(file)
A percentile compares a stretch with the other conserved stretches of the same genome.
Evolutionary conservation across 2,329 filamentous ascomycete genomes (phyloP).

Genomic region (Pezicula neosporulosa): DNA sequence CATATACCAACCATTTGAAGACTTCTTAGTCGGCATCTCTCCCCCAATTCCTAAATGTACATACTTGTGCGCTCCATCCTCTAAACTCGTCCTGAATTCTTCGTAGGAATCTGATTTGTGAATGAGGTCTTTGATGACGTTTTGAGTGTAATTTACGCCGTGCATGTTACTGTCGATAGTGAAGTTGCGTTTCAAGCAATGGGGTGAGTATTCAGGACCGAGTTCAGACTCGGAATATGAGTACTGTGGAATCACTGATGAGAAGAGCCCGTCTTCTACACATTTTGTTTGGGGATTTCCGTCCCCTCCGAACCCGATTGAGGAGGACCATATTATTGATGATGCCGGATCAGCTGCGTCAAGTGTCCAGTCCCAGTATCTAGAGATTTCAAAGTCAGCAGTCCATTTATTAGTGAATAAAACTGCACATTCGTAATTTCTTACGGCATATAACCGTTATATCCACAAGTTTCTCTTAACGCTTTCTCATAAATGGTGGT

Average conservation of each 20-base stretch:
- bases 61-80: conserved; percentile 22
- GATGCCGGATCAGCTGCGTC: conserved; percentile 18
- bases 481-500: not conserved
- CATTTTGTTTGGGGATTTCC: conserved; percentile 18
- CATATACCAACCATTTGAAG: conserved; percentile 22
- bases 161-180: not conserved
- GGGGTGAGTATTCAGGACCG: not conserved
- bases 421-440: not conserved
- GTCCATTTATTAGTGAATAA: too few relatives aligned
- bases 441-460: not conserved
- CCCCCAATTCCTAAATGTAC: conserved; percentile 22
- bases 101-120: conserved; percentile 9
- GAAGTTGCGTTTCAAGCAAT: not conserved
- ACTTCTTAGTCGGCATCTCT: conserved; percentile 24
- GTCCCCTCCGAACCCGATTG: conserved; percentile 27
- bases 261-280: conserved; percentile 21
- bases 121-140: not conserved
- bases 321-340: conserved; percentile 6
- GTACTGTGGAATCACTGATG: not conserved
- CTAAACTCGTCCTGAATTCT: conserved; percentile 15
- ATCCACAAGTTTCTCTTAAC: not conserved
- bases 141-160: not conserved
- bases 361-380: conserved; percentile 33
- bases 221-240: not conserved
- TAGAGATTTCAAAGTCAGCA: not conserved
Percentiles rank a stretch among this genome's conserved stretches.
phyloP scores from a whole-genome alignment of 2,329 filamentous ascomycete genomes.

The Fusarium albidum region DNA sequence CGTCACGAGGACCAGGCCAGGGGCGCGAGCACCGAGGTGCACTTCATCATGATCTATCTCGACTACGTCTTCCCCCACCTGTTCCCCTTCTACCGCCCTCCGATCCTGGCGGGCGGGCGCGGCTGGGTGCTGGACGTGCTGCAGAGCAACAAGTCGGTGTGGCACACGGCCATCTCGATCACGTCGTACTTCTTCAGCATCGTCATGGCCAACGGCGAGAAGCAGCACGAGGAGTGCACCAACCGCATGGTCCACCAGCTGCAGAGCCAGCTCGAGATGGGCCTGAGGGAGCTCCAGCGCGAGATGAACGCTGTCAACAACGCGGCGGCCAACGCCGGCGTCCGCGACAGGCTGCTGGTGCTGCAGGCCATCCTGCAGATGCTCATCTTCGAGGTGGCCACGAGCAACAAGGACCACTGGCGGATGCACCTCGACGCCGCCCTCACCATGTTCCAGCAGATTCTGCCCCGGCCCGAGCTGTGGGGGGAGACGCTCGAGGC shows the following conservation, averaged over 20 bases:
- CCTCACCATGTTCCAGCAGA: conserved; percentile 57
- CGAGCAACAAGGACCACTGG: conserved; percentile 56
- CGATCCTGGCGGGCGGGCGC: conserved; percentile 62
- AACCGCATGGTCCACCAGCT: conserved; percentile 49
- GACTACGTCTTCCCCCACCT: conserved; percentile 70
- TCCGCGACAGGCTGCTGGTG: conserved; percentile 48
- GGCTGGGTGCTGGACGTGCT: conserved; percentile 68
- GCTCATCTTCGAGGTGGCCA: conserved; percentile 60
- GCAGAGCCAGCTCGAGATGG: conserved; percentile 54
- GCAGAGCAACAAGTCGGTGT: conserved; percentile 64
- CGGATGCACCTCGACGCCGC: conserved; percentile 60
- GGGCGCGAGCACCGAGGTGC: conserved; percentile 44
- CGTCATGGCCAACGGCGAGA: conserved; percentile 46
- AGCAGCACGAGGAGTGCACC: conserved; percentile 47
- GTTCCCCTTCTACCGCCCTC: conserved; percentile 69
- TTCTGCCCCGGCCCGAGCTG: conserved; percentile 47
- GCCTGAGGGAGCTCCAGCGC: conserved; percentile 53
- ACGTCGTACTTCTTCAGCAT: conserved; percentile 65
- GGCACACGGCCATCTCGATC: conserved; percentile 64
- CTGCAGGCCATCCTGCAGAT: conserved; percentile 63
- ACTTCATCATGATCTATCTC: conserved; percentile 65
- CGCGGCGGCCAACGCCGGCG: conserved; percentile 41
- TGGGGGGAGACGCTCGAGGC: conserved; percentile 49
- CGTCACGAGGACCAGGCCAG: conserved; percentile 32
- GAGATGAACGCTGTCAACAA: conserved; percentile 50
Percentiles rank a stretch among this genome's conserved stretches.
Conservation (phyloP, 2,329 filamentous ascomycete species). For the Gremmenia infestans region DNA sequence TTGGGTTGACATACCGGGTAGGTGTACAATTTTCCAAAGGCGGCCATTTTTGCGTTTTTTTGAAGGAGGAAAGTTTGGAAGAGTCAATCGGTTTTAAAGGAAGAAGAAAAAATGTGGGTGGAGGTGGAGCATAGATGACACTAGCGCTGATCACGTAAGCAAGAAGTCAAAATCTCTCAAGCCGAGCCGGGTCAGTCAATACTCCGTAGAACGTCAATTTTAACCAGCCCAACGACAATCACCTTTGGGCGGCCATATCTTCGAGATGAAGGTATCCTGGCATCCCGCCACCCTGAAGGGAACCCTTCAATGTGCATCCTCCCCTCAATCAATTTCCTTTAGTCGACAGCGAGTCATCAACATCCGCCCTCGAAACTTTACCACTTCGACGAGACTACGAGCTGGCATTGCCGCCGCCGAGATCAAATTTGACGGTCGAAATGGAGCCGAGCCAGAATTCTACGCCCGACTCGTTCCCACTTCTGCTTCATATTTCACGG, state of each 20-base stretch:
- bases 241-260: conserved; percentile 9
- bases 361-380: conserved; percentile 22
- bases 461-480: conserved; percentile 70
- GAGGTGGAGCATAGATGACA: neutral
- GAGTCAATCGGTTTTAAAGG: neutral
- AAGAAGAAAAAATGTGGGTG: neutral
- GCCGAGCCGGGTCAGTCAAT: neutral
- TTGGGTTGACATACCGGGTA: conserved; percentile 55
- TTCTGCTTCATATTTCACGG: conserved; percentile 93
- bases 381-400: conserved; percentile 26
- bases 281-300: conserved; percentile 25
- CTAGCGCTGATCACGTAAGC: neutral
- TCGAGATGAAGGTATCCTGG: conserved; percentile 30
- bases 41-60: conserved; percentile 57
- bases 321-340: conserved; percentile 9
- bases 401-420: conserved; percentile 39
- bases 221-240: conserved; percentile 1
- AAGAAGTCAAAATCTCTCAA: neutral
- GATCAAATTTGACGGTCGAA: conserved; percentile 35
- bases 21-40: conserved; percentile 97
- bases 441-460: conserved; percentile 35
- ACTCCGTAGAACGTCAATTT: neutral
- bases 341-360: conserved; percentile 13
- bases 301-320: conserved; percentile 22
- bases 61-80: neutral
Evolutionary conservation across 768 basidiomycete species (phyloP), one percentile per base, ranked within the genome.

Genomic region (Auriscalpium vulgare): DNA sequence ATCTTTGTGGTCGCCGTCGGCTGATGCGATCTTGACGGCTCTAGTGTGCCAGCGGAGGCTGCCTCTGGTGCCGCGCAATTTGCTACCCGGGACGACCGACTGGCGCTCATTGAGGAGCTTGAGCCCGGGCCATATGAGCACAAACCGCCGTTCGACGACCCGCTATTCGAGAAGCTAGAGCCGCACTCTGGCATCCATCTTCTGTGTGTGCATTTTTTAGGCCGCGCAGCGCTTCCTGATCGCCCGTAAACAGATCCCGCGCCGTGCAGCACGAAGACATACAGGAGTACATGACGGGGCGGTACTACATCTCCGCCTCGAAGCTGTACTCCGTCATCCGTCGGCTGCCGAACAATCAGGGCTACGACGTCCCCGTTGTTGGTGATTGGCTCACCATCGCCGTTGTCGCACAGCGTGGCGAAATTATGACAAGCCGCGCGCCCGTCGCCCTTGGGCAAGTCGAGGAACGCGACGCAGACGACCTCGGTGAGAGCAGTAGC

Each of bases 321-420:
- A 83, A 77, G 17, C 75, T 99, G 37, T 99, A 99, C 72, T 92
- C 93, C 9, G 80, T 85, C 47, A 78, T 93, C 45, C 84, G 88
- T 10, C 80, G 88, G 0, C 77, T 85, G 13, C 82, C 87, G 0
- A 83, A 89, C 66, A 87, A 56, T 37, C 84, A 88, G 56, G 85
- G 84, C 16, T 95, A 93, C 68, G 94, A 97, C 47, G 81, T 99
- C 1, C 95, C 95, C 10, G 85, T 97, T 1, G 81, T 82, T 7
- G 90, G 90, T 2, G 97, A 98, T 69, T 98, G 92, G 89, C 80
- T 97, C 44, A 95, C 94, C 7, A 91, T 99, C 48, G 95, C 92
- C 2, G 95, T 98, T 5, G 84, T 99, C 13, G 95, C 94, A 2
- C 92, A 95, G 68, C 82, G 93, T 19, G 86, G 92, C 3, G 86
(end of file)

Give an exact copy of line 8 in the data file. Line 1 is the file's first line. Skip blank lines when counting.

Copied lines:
- CATTTTGTTTGGGGATTTCC: conserved; percentile 18